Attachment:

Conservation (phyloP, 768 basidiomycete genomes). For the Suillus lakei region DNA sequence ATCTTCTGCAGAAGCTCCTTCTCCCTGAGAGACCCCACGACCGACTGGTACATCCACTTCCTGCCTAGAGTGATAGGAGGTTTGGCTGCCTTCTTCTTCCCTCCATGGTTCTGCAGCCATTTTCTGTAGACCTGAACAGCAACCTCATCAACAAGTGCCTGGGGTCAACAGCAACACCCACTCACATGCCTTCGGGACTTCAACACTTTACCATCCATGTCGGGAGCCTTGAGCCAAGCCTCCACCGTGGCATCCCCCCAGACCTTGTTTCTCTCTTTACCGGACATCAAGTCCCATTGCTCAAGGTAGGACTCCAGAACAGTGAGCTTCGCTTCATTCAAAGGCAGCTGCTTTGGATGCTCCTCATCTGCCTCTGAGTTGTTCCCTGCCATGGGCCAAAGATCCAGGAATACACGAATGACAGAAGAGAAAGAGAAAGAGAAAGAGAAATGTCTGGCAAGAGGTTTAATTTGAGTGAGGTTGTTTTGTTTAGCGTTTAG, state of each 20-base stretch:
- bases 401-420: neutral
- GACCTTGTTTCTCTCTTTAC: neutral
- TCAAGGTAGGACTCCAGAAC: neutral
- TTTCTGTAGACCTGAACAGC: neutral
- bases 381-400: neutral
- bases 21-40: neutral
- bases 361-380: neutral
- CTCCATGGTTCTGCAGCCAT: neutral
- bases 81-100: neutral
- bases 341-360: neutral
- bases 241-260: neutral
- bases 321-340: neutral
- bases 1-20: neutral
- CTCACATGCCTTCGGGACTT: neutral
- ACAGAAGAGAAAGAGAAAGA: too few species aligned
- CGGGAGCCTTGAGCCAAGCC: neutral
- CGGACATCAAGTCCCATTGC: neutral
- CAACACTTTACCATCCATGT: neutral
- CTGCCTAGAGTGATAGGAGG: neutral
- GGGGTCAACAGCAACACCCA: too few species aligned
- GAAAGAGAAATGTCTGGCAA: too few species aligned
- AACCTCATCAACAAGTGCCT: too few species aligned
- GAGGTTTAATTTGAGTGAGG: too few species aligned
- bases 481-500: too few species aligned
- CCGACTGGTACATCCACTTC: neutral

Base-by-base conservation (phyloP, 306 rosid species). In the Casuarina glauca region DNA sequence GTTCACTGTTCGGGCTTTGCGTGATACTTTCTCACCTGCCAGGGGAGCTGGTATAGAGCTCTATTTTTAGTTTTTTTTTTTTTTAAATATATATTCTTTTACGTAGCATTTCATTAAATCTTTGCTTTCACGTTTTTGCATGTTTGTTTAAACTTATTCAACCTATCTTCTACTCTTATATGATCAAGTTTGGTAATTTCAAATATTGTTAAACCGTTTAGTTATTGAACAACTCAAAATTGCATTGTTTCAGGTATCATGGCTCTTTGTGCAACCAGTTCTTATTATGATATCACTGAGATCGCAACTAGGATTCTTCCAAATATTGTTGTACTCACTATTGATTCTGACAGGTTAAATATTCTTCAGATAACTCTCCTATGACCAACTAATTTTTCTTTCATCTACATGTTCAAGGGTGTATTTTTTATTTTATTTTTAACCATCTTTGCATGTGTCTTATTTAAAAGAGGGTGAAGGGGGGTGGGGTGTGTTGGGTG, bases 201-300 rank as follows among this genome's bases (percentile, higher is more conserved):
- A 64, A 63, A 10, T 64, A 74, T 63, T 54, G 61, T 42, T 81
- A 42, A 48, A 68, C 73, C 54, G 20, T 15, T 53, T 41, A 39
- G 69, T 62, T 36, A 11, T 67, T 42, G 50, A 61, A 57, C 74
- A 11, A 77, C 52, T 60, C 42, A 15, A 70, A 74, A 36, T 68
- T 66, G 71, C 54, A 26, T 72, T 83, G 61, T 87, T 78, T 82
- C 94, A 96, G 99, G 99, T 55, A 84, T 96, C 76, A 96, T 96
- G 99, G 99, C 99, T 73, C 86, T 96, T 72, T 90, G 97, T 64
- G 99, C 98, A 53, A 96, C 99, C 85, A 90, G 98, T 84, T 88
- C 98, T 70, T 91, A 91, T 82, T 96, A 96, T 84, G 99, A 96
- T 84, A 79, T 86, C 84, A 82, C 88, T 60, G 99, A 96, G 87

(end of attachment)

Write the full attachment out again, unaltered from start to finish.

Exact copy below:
Conservation (phyloP, 768 basidiomycete genomes). For the Suillus lakei region DNA sequence ATCTTCTGCAGAAGCTCCTTCTCCCTGAGAGACCCCACGACCGACTGGTACATCCACTTCCTGCCTAGAGTGATAGGAGGTTTGGCTGCCTTCTTCTTCCCTCCATGGTTCTGCAGCCATTTTCTGTAGACCTGAACAGCAACCTCATCAACAAGTGCCTGGGGTCAACAGCAACACCCACTCACATGCCTTCGGGACTTCAACACTTTACCATCCATGTCGGGAGCCTTGAGCCAAGCCTCCACCGTGGCATCCCCCCAGACCTTGTTTCTCTCTTTACCGGACATCAAGTCCCATTGCTCAAGGTAGGACTCCAGAACAGTGAGCTTCGCTTCATTCAAAGGCAGCTGCTTTGGATGCTCCTCATCTGCCTCTGAGTTGTTCCCTGCCATGGGCCAAAGATCCAGGAATACACGAATGACAGAAGAGAAAGAGAAAGAGAAAGAGAAATGTCTGGCAAGAGGTTTAATTTGAGTGAGGTTGTTTTGTTTAGCGTTTAG, state of each 20-base stretch:
- bases 401-420: neutral
- GACCTTGTTTCTCTCTTTAC: neutral
- TCAAGGTAGGACTCCAGAAC: neutral
- TTTCTGTAGACCTGAACAGC: neutral
- bases 381-400: neutral
- bases 21-40: neutral
- bases 361-380: neutral
- CTCCATGGTTCTGCAGCCAT: neutral
- bases 81-100: neutral
- bases 341-360: neutral
- bases 241-260: neutral
- bases 321-340: neutral
- bases 1-20: neutral
- CTCACATGCCTTCGGGACTT: neutral
- ACAGAAGAGAAAGAGAAAGA: too few species aligned
- CGGGAGCCTTGAGCCAAGCC: neutral
- CGGACATCAAGTCCCATTGC: neutral
- CAACACTTTACCATCCATGT: neutral
- CTGCCTAGAGTGATAGGAGG: neutral
- GGGGTCAACAGCAACACCCA: too few species aligned
- GAAAGAGAAATGTCTGGCAA: too few species aligned
- AACCTCATCAACAAGTGCCT: too few species aligned
- GAGGTTTAATTTGAGTGAGG: too few species aligned
- bases 481-500: too few species aligned
- CCGACTGGTACATCCACTTC: neutral

Base-by-base conservation (phyloP, 306 rosid species). In the Casuarina glauca region DNA sequence GTTCACTGTTCGGGCTTTGCGTGATACTTTCTCACCTGCCAGGGGAGCTGGTATAGAGCTCTATTTTTAGTTTTTTTTTTTTTTAAATATATATTCTTTTACGTAGCATTTCATTAAATCTTTGCTTTCACGTTTTTGCATGTTTGTTTAAACTTATTCAACCTATCTTCTACTCTTATATGATCAAGTTTGGTAATTTCAAATATTGTTAAACCGTTTAGTTATTGAACAACTCAAAATTGCATTGTTTCAGGTATCATGGCTCTTTGTGCAACCAGTTCTTATTATGATATCACTGAGATCGCAACTAGGATTCTTCCAAATATTGTTGTACTCACTATTGATTCTGACAGGTTAAATATTCTTCAGATAACTCTCCTATGACCAACTAATTTTTCTTTCATCTACATGTTCAAGGGTGTATTTTTTATTTTATTTTTAACCATCTTTGCATGTGTCTTATTTAAAAGAGGGTGAAGGGGGGTGGGGTGTGTTGGGTG, bases 201-300 rank as follows among this genome's bases (percentile, higher is more conserved):
- A 64, A 63, A 10, T 64, A 74, T 63, T 54, G 61, T 42, T 81
- A 42, A 48, A 68, C 73, C 54, G 20, T 15, T 53, T 41, A 39
- G 69, T 62, T 36, A 11, T 67, T 42, G 50, A 61, A 57, C 74
- A 11, A 77, C 52, T 60, C 42, A 15, A 70, A 74, A 36, T 68
- T 66, G 71, C 54, A 26, T 72, T 83, G 61, T 87, T 78, T 82
- C 94, A 96, G 99, G 99, T 55, A 84, T 96, C 76, A 96, T 96
- G 99, G 99, C 99, T 73, C 86, T 96, T 72, T 90, G 97, T 64
- G 99, C 98, A 53, A 96, C 99, C 85, A 90, G 98, T 84, T 88
- C 98, T 70, T 91, A 91, T 82, T 96, A 96, T 84, G 99, A 96
- T 84, A 79, T 86, C 84, A 82, C 88, T 60, G 99, A 96, G 87